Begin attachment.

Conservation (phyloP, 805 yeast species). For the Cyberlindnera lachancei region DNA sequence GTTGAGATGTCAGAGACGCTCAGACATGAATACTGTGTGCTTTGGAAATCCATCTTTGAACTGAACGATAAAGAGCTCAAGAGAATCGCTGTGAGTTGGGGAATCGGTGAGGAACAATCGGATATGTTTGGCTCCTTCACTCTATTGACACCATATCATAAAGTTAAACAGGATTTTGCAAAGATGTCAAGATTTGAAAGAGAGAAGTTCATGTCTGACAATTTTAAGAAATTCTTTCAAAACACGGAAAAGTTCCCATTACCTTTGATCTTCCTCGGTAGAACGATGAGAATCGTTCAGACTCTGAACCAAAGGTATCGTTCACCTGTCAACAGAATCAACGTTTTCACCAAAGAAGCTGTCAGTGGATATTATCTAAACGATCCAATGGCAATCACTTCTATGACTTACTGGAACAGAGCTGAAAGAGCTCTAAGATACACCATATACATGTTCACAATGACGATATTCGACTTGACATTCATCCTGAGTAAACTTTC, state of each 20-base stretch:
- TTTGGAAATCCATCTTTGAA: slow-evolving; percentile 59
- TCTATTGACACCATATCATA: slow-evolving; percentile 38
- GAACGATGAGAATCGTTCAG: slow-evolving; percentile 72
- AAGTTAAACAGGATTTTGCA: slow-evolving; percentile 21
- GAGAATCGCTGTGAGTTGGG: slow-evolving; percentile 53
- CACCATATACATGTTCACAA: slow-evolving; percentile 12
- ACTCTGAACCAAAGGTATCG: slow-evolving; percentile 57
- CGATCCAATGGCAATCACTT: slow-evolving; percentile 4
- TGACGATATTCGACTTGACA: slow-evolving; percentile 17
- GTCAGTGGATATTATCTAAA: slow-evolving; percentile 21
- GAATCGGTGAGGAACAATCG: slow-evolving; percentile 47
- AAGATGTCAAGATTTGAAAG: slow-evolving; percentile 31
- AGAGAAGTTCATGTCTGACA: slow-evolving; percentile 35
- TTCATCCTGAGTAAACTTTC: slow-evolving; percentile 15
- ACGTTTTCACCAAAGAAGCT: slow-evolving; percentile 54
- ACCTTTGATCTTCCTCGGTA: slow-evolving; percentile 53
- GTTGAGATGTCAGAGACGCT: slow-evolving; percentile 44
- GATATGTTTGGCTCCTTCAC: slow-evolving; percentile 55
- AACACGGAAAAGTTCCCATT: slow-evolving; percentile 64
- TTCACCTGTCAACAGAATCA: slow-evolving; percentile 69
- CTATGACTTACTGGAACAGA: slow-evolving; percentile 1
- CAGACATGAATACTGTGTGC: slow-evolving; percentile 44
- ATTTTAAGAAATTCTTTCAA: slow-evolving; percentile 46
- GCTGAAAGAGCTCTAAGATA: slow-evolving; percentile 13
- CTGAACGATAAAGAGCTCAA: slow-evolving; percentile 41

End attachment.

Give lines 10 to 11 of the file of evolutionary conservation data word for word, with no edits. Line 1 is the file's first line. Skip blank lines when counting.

- TGACGATATTCGACTTGACA: slow-evolving; percentile 17
- GTCAGTGGATATTATCTAAA: slow-evolving; percentile 21